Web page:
Ant and Rectangle
Date: 01/22/2001 at 23:38:51 From: Li Subject: The ant and the rectangle Here is my question: An ant walks inside a 18cm by 150 rectangle. The ant's path follows straight lines that always make angles of 45 degrees with the sides of the rectangle. The ant starts from a point x on one of the shorter sides. The first time the ant reaches the opposite side, it arrives at the midpoint. What is the distance, in centimeters, from x to the nearest corner of the rectangle? Does that mean the ant is walking along the diagonals of the rectangle? That way the answer would be too obvious. Thank you for your time.
Date: 01/23/2001 at 16:20:36 From: Doctor Greenie Subject: Re: The ant and the rectangle The ant doesn't walk along the diagonals of the rectangle. Walking in straight lines that make 45 degree angles with the sides of the rectangle means that in crossing from one side of the rectangle to the other, the ant will move a distance down the rectangle equal to the width of the rectangle, which is 18 cm. If the ant ends up at the midpoint of the opposite side from where he started, then he ends up 9 cm from each end of that side. This means he last touched one of the long sides of the rectangle 9 cm from the end of the rectangle. Now let x be the number of cm from a corner where the ant started; then the first time he touches the long side of the rectangle, he is either x cm or (18-x) cm from the end of the rectangle where he started. If n is the number of times he crosses from one side of the rectangle to the other, then we must have x + 18n + 9 = 150 where n is an integer. Then you have to remember that the question asks for the distance from where the ant started to the nearest corner, so if solving the equation above gives the answer x = 12, then the answer to the problem is 6 cm (if he started 12 cm from one corner, then he was 6 cm from the other corner....) - Doctor Greenie, The Math Forum http://mathforum.org/dr.math/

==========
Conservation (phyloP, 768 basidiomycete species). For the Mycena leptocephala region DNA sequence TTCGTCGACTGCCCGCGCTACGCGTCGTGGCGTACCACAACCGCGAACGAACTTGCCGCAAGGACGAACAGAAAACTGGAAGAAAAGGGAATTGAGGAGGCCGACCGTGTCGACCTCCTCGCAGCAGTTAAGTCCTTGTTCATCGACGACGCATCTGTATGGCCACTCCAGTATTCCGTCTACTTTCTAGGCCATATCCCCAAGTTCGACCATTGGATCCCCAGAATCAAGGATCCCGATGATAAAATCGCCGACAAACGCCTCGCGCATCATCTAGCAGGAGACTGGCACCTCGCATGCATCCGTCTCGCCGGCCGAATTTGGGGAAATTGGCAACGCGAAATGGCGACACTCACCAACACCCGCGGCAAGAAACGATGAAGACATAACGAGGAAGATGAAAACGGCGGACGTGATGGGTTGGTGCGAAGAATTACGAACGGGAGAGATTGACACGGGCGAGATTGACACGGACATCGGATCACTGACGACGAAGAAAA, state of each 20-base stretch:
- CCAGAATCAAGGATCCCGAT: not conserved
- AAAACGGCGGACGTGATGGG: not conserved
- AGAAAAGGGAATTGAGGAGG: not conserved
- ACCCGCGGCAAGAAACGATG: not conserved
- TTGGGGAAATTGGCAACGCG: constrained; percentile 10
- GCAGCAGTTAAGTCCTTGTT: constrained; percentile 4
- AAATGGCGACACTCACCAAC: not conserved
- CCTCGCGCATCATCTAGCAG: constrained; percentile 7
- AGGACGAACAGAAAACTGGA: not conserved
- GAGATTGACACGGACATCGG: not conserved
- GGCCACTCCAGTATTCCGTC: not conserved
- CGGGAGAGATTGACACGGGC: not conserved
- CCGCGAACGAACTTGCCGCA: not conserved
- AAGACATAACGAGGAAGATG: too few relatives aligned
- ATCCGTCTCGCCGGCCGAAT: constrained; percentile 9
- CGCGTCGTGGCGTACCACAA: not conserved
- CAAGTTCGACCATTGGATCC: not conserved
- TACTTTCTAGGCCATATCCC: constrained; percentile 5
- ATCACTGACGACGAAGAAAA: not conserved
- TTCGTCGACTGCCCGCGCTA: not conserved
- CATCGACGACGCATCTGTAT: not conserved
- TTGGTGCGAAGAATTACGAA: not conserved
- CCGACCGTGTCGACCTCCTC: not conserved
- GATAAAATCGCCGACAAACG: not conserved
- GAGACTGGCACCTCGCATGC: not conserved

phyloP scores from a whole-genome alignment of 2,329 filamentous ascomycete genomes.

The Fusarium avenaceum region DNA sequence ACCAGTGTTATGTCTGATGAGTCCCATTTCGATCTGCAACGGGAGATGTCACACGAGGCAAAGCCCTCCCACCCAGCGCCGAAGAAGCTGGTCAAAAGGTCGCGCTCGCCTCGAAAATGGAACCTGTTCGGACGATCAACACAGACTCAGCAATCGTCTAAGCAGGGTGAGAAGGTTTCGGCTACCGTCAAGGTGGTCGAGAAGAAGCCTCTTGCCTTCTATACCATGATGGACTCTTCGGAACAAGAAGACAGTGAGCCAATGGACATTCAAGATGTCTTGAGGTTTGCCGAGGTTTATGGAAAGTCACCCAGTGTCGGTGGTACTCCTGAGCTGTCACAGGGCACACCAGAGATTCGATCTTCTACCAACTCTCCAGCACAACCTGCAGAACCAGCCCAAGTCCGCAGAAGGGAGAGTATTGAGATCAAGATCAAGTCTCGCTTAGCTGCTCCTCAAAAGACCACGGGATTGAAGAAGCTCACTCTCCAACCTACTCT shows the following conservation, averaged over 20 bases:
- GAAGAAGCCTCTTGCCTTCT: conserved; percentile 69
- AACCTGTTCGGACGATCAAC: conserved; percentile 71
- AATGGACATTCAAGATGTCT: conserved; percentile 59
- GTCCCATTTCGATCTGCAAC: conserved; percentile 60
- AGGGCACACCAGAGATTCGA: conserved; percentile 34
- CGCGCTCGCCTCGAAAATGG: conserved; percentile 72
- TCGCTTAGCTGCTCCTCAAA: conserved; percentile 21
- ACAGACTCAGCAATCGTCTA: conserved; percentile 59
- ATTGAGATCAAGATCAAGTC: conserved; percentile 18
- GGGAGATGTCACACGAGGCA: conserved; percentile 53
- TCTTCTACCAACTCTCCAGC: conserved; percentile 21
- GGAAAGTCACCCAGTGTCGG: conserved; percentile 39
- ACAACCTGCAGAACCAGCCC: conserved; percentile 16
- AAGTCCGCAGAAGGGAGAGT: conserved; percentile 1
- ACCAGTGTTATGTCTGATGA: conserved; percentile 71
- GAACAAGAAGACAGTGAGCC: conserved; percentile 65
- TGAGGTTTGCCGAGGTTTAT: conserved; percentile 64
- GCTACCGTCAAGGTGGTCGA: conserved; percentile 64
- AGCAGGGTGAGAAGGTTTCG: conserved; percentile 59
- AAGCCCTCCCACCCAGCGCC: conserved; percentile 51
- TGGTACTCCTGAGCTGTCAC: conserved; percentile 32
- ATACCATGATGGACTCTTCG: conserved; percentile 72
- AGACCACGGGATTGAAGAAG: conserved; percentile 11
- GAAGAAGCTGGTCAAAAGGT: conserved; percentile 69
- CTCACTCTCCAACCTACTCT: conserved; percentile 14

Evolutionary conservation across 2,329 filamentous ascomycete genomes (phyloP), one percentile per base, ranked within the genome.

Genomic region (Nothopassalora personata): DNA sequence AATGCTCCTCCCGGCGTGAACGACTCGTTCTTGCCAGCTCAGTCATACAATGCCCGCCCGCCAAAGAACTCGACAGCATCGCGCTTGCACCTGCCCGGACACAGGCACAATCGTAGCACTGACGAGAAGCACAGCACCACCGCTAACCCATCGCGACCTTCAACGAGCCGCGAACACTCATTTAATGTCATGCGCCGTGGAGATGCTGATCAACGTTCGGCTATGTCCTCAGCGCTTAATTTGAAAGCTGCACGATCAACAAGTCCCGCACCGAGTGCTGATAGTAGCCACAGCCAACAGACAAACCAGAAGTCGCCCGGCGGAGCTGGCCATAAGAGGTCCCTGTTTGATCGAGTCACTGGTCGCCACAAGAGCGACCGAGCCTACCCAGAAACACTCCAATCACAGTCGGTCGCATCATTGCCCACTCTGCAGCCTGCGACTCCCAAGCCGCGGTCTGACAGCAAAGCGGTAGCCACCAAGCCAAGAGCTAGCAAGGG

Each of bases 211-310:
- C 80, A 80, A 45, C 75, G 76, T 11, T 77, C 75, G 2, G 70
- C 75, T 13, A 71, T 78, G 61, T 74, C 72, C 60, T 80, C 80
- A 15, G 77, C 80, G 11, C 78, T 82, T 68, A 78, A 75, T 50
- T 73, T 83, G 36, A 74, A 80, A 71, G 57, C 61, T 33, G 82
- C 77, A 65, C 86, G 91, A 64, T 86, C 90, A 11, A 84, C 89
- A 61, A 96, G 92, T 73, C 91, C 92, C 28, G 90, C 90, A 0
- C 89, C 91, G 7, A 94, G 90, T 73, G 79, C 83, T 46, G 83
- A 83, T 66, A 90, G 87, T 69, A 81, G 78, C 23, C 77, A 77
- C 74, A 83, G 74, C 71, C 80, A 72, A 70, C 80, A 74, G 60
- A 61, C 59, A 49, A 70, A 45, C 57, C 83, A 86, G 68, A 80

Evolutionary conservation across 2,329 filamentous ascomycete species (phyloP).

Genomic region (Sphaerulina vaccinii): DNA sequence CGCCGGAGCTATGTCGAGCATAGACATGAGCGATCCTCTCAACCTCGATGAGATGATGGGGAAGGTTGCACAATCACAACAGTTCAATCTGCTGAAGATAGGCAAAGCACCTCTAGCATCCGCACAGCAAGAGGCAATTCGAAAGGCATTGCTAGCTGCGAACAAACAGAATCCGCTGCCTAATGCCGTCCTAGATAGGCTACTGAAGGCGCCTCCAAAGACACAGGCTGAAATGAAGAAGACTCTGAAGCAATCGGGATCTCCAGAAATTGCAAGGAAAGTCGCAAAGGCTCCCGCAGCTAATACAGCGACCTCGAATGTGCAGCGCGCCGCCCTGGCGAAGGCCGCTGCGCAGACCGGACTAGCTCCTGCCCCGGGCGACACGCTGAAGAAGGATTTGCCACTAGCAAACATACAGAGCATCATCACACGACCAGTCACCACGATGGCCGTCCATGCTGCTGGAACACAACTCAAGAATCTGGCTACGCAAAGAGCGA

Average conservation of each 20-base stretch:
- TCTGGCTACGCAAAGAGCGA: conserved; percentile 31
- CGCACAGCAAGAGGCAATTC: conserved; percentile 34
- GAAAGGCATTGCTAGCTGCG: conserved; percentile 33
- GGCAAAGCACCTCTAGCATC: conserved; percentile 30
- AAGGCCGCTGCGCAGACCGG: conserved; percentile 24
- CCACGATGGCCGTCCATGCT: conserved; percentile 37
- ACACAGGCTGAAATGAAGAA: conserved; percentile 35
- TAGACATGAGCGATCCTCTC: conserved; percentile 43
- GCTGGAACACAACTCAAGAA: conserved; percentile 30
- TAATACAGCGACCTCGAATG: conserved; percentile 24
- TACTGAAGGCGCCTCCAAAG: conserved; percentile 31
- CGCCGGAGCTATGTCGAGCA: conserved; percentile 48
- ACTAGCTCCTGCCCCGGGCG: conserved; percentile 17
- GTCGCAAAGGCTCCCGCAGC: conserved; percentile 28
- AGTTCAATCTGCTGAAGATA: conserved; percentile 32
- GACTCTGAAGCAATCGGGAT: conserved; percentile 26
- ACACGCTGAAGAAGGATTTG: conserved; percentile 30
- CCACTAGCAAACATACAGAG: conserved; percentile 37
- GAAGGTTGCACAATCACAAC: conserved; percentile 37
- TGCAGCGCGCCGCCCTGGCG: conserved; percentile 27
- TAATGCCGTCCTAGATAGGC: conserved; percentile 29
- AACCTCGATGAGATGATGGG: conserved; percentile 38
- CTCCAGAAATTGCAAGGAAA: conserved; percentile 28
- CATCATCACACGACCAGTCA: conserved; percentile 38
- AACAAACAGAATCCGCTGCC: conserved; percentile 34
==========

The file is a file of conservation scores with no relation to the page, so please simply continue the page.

Search the Dr. Math Library:
Ask Dr. MathTM
© 1994-2013 The Math Forum